Thursday, March 23, 2017

It's a slow burner, but it's coming together.

I've been getting comfortable at Artisans Asylum, been building up my space and working on my printer quite a bit.

From the Outside.
Messy just means that somethings getting done.
Been working continuously on a project for a while now. It's based around a publicly available data-set loaded onto an SD card.

Layout of circuitry.
Sizing the enclosure around the circuitry.
Modeling the enclosure for 3D printing

Exploded View (Color Coded)

Electronics testing

Making the electronics mounting plate.

Paint Prep.


Making custom ribbon cables for easy wiring inside the case.

Some more aluminum fabrication, attaching this to a HP-LED and a servo

All the electronics assembled.

I'm working on printing the case now and finalizing it for a final assembly. From there some debugging and I'll soon have a finished piece. So far: 47 hours invested.

I'll update once I get more done.


Monday, November 7, 2016

Processing, MakerFaire, and Studio Space. Oh my!


Been working on a few things, a few code projects included...

Just a small processing sketch that follows the action of half a sine wave. 

This one is the output of another processing sketch that outputs a structured binary pattern based off of a text file. Each element in the pattern is reflective of a bit and was structured to follow the layout of the original Louis Vuitton pattern, with the repeating LV and star elements broken by the flower emblem. This particular output was based off of the text, "More money than sense."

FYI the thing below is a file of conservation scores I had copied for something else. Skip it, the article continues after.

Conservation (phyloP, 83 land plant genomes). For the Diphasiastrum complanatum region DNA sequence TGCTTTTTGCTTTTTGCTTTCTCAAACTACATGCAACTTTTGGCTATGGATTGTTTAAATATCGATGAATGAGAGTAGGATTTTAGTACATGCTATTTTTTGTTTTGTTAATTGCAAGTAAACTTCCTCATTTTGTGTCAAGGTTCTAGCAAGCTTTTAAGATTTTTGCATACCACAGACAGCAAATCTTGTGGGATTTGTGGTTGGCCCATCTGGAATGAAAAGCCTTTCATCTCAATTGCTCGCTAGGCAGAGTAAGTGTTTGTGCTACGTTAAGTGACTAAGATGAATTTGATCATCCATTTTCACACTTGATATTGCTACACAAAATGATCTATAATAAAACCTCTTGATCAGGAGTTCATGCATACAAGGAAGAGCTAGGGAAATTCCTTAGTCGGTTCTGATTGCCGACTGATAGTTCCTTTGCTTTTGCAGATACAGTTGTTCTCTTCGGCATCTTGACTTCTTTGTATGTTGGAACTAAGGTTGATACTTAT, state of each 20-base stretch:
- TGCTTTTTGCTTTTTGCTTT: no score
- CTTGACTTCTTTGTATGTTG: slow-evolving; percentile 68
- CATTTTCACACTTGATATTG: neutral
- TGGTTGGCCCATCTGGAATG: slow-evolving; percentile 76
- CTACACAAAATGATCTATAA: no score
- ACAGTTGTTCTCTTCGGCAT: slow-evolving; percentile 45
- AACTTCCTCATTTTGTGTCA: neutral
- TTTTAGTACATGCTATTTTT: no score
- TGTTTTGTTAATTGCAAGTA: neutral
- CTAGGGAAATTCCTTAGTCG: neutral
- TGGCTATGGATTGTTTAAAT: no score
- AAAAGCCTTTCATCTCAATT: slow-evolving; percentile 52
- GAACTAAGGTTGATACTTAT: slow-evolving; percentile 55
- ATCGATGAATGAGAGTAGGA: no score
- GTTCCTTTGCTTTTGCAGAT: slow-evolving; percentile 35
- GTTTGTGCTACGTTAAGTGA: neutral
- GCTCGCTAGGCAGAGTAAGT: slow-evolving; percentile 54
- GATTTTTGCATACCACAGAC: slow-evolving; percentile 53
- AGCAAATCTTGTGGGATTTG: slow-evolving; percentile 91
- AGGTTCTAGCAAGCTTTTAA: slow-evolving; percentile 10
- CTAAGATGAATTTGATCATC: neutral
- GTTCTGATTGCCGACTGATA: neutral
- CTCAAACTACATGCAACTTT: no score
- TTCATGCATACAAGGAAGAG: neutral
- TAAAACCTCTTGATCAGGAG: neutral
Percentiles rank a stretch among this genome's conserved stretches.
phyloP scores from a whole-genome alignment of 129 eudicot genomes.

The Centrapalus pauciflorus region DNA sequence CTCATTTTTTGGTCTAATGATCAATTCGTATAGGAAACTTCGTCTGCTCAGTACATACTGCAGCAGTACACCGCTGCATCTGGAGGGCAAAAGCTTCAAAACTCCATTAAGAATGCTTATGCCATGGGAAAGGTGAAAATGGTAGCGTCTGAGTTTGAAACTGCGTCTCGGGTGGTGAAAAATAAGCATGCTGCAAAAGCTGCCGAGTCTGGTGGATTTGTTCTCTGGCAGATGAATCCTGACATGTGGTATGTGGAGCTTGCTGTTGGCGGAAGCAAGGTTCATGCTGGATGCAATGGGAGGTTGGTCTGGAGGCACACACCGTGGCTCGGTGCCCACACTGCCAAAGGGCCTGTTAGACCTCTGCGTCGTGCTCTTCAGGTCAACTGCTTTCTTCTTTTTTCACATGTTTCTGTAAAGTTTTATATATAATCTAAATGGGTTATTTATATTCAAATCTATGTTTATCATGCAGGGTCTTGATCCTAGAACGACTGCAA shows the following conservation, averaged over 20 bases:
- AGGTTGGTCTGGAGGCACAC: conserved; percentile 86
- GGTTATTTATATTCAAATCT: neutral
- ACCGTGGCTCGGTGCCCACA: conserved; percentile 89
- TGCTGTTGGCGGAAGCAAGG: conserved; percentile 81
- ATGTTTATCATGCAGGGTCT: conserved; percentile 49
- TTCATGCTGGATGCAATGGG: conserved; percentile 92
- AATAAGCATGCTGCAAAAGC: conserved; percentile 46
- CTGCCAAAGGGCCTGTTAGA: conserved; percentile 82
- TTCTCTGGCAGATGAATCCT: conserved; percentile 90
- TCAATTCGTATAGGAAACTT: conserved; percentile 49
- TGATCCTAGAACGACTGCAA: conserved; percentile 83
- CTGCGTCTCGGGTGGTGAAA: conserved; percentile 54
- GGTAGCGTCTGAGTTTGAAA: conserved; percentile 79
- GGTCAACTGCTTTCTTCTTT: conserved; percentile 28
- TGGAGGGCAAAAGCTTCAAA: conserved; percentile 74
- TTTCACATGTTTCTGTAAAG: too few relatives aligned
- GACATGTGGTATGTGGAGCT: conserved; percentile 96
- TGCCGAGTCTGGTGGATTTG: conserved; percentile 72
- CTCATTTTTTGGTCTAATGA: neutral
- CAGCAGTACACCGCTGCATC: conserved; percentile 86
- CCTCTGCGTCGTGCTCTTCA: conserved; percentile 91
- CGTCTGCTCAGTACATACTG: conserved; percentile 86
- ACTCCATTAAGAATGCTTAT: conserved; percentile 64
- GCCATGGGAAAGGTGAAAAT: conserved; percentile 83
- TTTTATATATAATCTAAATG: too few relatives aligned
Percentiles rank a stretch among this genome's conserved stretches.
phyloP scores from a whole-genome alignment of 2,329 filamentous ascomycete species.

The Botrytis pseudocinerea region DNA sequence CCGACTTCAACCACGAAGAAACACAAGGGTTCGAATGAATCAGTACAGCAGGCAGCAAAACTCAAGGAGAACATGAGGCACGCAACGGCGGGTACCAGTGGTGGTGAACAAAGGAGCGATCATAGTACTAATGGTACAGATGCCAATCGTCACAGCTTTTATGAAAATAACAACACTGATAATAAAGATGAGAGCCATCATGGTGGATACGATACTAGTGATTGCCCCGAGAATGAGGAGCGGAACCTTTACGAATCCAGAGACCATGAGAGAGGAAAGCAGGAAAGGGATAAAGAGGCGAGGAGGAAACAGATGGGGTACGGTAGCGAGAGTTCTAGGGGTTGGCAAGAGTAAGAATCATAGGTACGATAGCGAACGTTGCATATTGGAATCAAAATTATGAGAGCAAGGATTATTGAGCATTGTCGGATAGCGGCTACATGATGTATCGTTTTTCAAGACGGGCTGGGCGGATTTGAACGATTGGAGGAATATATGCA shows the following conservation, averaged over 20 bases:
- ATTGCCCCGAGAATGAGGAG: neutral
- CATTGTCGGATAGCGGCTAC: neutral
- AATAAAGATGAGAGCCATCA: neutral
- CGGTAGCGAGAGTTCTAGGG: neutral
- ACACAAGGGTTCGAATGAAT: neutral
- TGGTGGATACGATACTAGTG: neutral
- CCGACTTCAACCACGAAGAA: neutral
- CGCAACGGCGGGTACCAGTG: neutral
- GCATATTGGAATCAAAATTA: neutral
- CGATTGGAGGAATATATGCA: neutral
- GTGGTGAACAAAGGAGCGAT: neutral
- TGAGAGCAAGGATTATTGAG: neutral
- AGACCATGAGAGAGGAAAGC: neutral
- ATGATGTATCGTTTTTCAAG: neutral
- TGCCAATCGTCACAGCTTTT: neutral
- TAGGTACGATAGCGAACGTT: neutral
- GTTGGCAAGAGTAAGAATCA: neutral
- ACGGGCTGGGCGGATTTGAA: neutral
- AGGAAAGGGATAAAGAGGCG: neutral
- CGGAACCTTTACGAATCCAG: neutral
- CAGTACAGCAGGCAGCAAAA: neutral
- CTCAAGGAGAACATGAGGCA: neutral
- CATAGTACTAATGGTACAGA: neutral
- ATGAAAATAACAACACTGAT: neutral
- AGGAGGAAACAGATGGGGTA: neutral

In the interim (IE a while ago..) I'd also gotten to visit the NYC Worlds MakerFaire! During the visit I got to see many wonderful things...


Tormach personal CNCs, The Wazer desktop waterjet that cause quite a stir recently, the Glowforge, A huge pellet fed delta 3D Printer, a few Cube's, and Genuine Original Prusa i3 MK2's, one of which had the 4 filament mod that was up and running.

Another fun thing...

TA-DA, 50 sqft. of  insomnia.
I've got studio space!
Over the past few months I've been a member at the wonderful Artisans Asylum in Somerville, MA. AA (A wonderful acronym, I know) is a member funded makerspace that has all sorts of wonderful tools available for use, and in addition had work-space available for rent. After a couple of months on the waitlist I was able to secure a small work area that I'll be able to store and use my tools at.
While I do have my printer now in the space, what it doesn't show is the cracked frame and rusted bearings. It got UPS'd. :(

Anyways, I've just recently gotten it set up to a working state and have been working on a piece....

It's primarily based around an Arduino and an Adafruit data-logging sheild. I wont go into too many details on it, but I'm very excited to work on it more.


Sunday, January 31, 2016



I'm finally to a point where I can start making stuff on a more regular basis.

Next up... Concrete casting and fiber optics fun.


Friday, May 22, 2015

+ / - , Actualization.

I've been thinking quite a lot recently about the term actualization and how it applies to making art with a 3D printer. It's based off of the root actualizing (v) - To make actual or real. 1

The term is interesting as it refers to taking that which is not real - Ideas - and making them real or actual, thereby meaning that in actualizing an idea it can become real but never actual and vice versa. It can be one or the other but never both.

In the world of 3D printers we deal with the process of making things real. Taking a .stl file and making it into an object, something you can hold in your hands, whereas before it had only existed as a digital file that was necessarily ideal.